WASHINGTON (Reuters) -The U.S. special envoy for Haiti, Ambassador Daniel Foote, has resigned, a senior State Department official said on Thursday, amid mass deportations of Haitians who fled recent political turmoil and natural disasters at home.
The U.S. government has continued to fly hundreds of people, including families, back to Haiti, with conditions deteriorating in migrant camps on both sides of the U.S.-Mexico border.
“I will not be associated with the United States’ inhumane, counterproductive decision to deport thousands of Haitian refugees and illegal immigrants to Haiti, a country where American officials are confined to secure compounds because of the danger posed by armed gangs in control of daily life,” Foote said in his resignation letter, first reported by PBS.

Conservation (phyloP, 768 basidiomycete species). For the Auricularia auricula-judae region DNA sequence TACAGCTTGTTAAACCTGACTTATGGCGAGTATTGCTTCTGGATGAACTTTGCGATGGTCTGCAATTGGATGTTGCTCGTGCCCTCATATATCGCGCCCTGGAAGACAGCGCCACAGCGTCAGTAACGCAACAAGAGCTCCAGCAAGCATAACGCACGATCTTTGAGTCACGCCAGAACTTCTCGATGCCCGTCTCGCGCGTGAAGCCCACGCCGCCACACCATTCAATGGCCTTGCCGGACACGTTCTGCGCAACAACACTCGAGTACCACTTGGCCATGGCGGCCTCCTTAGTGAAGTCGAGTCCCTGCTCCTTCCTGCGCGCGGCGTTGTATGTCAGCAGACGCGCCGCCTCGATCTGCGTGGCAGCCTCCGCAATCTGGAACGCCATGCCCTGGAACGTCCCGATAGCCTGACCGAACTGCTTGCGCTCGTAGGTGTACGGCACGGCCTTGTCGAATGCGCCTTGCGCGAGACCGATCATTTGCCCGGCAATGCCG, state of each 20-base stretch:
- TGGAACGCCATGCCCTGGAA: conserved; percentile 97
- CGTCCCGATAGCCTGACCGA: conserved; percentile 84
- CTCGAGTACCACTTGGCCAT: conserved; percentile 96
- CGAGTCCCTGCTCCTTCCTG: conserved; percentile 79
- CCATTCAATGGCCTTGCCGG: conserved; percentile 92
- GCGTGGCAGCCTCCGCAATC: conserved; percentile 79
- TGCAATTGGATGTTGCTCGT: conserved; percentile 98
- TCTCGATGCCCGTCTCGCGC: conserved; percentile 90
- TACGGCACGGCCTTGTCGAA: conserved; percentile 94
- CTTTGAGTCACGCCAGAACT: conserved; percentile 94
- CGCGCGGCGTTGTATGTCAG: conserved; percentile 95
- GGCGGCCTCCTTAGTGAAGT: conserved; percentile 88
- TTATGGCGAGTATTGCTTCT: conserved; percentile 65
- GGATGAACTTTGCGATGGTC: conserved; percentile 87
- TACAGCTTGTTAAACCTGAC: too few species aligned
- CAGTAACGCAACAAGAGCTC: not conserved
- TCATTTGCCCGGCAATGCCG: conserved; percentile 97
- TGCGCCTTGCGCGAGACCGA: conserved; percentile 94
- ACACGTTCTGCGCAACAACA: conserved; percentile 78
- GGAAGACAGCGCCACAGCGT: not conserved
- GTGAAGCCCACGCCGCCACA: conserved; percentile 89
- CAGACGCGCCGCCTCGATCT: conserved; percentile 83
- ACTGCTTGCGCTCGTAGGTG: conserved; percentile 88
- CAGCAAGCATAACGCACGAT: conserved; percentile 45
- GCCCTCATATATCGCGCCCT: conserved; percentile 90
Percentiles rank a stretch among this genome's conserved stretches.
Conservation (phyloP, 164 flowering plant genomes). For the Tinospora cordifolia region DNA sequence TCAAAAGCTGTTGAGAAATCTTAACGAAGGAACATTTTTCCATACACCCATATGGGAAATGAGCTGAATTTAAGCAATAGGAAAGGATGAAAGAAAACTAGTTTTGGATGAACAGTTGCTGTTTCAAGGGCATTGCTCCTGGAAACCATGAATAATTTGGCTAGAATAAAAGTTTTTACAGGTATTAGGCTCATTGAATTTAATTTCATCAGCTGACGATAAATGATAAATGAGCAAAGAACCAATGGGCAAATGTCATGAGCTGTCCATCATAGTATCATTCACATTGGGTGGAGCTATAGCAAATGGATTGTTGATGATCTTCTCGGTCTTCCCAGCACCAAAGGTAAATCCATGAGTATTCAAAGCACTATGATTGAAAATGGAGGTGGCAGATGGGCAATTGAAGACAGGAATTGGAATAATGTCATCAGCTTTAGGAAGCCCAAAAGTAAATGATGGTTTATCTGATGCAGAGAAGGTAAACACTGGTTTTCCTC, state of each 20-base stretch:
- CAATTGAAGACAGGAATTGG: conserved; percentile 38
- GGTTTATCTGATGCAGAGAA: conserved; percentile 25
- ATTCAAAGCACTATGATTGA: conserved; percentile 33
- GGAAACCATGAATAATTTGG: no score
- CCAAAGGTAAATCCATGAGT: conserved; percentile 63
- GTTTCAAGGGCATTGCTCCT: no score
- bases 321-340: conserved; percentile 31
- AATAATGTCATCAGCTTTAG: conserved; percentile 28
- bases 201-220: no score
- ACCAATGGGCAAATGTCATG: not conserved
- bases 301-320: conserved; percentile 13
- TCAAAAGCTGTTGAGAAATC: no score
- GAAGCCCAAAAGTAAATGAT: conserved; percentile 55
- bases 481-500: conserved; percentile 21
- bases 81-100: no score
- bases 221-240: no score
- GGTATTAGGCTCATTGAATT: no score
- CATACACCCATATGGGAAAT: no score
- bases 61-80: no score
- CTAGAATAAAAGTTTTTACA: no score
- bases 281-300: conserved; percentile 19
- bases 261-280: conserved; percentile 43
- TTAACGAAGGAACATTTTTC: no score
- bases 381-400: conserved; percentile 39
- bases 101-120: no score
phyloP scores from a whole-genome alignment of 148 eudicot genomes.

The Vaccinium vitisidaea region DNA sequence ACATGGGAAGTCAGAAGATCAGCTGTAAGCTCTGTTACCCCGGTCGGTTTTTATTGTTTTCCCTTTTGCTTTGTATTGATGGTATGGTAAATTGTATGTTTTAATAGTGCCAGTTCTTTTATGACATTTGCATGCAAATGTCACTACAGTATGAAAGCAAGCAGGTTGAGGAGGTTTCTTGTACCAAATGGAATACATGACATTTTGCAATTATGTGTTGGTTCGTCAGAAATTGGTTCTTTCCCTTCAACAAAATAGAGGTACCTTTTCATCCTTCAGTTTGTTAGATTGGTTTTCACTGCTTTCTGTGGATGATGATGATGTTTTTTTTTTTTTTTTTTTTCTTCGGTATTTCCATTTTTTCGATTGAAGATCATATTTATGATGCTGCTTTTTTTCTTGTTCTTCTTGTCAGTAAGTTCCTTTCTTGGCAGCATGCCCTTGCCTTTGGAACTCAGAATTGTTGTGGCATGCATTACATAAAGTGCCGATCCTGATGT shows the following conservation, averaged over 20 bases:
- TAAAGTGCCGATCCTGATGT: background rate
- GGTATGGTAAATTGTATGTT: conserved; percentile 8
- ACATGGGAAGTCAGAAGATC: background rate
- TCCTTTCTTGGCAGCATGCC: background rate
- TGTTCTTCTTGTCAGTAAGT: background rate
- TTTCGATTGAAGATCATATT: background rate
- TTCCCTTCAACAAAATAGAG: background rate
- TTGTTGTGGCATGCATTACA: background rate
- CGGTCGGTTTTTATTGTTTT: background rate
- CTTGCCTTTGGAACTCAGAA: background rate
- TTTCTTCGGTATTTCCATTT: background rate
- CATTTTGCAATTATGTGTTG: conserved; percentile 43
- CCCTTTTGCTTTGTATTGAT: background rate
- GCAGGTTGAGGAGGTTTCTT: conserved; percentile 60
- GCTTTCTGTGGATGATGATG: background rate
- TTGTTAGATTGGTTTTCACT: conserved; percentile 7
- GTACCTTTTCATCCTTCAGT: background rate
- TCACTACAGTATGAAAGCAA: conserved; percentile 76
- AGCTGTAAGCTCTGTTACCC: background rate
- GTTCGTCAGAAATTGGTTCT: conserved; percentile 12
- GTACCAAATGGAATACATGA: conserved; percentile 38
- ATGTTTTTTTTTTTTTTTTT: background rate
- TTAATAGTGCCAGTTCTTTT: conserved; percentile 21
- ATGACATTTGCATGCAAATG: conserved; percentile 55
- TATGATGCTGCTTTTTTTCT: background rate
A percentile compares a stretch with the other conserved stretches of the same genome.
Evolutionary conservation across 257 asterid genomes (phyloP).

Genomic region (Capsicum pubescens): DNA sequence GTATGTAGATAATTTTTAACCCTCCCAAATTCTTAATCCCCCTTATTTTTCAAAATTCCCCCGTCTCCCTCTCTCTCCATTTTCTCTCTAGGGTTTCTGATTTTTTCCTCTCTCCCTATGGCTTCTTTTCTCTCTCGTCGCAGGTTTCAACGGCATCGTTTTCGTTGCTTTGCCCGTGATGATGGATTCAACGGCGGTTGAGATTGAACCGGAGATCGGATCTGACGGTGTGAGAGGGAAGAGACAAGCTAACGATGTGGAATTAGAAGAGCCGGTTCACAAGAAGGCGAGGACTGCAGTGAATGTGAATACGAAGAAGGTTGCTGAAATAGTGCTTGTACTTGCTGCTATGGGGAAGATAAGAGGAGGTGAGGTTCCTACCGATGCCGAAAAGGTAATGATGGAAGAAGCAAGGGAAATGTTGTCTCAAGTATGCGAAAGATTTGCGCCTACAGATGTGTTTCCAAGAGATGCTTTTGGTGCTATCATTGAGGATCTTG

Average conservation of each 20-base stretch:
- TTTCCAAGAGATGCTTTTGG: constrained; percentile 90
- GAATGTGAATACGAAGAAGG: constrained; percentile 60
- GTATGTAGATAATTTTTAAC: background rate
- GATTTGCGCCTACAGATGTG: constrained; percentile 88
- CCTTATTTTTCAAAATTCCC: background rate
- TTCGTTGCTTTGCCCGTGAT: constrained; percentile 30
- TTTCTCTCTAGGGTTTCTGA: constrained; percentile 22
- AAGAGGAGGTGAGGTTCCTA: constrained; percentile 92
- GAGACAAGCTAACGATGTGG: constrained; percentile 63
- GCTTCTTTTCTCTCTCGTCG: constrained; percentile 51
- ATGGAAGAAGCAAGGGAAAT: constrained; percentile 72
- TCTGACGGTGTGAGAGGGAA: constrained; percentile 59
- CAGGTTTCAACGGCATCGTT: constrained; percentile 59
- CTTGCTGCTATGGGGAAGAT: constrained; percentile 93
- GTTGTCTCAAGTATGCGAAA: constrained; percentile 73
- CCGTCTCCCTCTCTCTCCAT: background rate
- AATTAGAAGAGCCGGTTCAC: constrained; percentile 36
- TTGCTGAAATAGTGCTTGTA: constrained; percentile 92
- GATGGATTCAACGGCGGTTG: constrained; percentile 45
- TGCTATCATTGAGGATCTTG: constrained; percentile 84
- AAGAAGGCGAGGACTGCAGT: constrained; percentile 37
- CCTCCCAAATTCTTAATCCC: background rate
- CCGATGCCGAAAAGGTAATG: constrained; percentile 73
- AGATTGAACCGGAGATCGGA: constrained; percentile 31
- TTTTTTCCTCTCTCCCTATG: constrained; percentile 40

Foote said U.S. policy on Haiti remained deeply flawed and that his recommendations had been ignored and dismissed.
The Haitian state has collapsed and is not providing security or even basic services, he wrote. “Surging migration to our borders will only grow as we add to Haiti’s unacceptable misery.”
Haitians need the opportunity “to chart their own course, without international puppeteering and favored candidates but with genuine support for that course.”
The State Department official, speaking on condition of anonymity, thanked Foote for his service, but said the ambassador had overstepped his remit.
“He’s consistently sought a greater oversight, greater responsibility in a way that we did not think was appropriate or prudent at the time,” the official said.
(Reporting by Humeyra Pamuk and Doina Chiacu; Editing by Giles Elgood and Philippa Fletcher)